"Snowicane" -- What's Wrong with "Blizzard"?

Remember when we just had snow? Or, at worst, a blizzard? This winter brought two weird neologisms: First, the "snowpocalypse" (alternately "snowocalypse"; allegedly coined in Seattle a year ago, but only recently running riot and used on Fox News). Now, the snowicane -- actually used right out of the gate by Accuweather and other mainstream outlets.

There is at least some justification for the new cognate: Hurricane-force winds predicted for the current snowstorm. The storm has already caused mass power outages and even some traffic deaths. The snowpocalypse was mainly about there being, like, a lot of snow and some inconvenience.

Still: What's wrong with "blizzard"? We've had some that have left three or four feet of snow and killed dozens of people. The Great Lakes Storm of 1913 had hurricane-force winds, but none of the rotogravures thought to make up a word for it.

But they didn't need to. Modern news outlets, on the other hand, endeavor to feed both the public's thirst for novelty and the Internet's love of unique keywords. If your made-up word or term, or one you caught early and took up quickly, takes off, your item may be borne aloft with it, and be rewarded with a gust of clicks. Also, using the new word makes you look au courant. That's why, we can predict with confidence, the New York Times will have a story about vajazzling within two weeks.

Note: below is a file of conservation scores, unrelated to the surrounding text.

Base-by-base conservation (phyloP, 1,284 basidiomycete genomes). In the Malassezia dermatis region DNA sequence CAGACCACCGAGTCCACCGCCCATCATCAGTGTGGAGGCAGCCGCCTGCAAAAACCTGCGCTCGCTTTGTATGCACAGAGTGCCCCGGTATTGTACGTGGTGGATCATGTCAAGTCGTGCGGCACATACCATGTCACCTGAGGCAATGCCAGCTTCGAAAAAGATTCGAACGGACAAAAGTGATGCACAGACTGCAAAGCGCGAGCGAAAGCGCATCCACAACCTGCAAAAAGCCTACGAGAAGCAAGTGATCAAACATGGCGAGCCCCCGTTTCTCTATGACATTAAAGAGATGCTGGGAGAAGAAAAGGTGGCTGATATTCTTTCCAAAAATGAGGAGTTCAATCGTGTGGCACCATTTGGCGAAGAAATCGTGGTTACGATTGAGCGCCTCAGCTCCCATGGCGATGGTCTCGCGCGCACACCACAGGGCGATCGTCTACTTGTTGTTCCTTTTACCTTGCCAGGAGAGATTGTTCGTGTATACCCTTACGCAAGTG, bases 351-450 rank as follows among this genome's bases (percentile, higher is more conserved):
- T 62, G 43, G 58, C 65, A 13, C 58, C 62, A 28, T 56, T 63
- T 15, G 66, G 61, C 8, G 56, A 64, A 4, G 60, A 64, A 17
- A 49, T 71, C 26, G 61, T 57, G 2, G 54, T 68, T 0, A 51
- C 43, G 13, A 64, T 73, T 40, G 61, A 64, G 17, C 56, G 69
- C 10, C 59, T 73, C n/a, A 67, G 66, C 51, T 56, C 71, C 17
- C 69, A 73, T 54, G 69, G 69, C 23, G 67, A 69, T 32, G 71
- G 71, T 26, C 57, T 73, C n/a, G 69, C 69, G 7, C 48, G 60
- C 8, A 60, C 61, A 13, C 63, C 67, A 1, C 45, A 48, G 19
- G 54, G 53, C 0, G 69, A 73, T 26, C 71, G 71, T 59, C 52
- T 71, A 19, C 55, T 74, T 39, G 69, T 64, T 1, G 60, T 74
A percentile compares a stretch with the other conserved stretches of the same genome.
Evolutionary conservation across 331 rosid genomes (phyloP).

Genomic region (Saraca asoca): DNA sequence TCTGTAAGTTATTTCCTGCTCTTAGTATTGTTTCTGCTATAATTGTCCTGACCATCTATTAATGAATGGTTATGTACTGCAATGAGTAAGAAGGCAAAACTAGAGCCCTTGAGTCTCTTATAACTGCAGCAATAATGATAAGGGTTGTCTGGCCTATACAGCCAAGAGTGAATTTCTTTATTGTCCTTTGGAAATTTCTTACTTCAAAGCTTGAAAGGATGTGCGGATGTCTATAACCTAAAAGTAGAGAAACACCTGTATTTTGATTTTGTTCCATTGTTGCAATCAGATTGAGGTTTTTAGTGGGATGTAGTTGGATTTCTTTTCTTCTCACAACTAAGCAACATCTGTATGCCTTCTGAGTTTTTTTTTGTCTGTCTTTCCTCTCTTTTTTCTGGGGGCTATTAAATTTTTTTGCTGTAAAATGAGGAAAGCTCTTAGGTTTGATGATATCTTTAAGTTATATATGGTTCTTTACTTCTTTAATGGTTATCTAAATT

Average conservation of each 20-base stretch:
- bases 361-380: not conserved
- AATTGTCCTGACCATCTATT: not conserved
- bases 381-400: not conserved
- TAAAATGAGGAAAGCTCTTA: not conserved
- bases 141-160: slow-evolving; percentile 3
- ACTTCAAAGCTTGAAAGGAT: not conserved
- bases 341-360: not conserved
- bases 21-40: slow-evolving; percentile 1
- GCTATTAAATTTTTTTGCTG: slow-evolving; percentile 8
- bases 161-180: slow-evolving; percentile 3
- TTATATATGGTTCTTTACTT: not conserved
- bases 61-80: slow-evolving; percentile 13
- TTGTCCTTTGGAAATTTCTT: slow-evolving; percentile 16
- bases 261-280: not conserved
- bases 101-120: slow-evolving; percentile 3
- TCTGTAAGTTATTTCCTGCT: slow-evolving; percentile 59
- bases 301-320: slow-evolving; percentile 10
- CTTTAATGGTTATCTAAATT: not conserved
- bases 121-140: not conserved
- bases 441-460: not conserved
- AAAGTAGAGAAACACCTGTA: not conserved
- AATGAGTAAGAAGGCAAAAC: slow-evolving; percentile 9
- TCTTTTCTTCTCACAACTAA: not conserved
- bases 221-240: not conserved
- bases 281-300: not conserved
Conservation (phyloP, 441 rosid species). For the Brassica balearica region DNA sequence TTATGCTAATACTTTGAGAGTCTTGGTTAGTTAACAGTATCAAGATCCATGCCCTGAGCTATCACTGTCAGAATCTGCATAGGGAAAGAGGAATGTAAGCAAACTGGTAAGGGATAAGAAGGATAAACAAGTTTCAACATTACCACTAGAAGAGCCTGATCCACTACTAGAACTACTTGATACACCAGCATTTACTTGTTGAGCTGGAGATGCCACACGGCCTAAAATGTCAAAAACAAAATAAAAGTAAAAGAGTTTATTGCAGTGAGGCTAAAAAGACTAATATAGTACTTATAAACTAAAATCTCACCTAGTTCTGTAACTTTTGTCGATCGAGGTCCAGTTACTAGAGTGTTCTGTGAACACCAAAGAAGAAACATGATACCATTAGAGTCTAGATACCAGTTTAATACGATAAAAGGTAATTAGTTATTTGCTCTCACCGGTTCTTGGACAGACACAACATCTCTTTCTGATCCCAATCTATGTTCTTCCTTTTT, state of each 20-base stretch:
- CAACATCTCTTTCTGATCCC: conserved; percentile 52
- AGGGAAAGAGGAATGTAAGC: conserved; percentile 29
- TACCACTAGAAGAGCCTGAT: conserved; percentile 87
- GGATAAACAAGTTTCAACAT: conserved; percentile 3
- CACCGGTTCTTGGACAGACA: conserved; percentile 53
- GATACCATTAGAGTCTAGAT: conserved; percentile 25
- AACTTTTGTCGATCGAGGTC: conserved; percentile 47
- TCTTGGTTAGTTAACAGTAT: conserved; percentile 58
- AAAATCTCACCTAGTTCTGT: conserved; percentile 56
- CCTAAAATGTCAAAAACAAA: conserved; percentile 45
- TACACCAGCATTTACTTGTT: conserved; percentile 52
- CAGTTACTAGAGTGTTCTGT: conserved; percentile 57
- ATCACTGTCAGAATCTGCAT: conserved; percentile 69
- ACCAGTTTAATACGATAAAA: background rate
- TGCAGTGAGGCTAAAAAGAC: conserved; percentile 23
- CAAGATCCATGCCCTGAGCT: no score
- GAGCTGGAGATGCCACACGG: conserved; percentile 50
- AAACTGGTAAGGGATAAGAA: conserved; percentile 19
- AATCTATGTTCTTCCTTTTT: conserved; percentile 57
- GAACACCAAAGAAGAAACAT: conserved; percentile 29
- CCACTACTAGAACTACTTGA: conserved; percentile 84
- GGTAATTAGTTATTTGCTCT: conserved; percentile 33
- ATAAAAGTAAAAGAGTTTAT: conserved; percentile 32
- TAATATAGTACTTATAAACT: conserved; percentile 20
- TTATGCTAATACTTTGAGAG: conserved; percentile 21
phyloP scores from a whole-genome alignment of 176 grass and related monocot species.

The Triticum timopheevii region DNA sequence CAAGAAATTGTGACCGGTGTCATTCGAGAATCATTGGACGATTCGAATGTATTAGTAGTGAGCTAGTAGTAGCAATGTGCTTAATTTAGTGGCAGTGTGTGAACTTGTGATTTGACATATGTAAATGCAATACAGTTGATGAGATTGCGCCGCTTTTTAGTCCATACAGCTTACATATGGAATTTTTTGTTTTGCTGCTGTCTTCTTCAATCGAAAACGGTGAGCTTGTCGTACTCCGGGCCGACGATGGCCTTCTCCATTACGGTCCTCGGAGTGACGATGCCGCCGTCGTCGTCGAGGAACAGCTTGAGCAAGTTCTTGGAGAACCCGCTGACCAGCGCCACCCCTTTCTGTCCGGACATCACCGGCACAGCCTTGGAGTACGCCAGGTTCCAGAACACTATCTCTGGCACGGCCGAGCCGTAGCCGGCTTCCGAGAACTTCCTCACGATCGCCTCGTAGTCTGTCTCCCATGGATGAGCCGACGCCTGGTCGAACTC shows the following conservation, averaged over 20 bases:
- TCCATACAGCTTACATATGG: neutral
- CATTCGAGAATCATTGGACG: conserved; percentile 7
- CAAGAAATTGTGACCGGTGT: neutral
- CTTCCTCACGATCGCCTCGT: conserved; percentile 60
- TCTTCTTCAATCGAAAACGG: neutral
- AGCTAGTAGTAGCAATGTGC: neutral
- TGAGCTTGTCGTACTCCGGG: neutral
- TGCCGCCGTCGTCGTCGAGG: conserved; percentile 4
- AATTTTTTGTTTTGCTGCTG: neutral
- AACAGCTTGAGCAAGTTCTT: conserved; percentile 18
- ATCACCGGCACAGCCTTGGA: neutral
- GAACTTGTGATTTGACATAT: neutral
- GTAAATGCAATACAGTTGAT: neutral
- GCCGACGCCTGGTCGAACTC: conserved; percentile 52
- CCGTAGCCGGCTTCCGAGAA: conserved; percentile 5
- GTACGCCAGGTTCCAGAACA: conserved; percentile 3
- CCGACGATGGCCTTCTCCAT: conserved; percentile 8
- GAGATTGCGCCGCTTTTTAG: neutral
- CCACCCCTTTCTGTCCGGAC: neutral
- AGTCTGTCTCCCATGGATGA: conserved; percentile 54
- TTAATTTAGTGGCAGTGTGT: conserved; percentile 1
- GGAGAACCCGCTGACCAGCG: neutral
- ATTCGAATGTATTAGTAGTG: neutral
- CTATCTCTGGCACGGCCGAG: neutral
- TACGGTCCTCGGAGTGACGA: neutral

There's another angle that's weird to us: Treating rough weather like it's some kind of new thing. Maybe it's a legacy of global warming panic, or our tendency to regard any untoward circumstance, or even everyday dangers like the choking hazard of hot dogs, as if it were an unprecedented menace. Local TV news shows treat even summer cloudbursts like poison gas attacks or invasions from Mars, requiring breaking updates throughout the program. We swear to you it was not like this in our younger days.

We fear henceforth we'll be hearing about "rain hemorrhages" when it comes down hard or "heatdowns" when it gets over 80 degrees. Children and weak-minded adults will be terrified to go outside, lest the weather suddenly change and place them in mortal danger. Our ancestors, who walked two miles through flood waters just to fetch a pail of milk, will regard us from the other side of eternity with shame.

Maybe we should make up words that minimize these events. Enjoy your squallapalooza!


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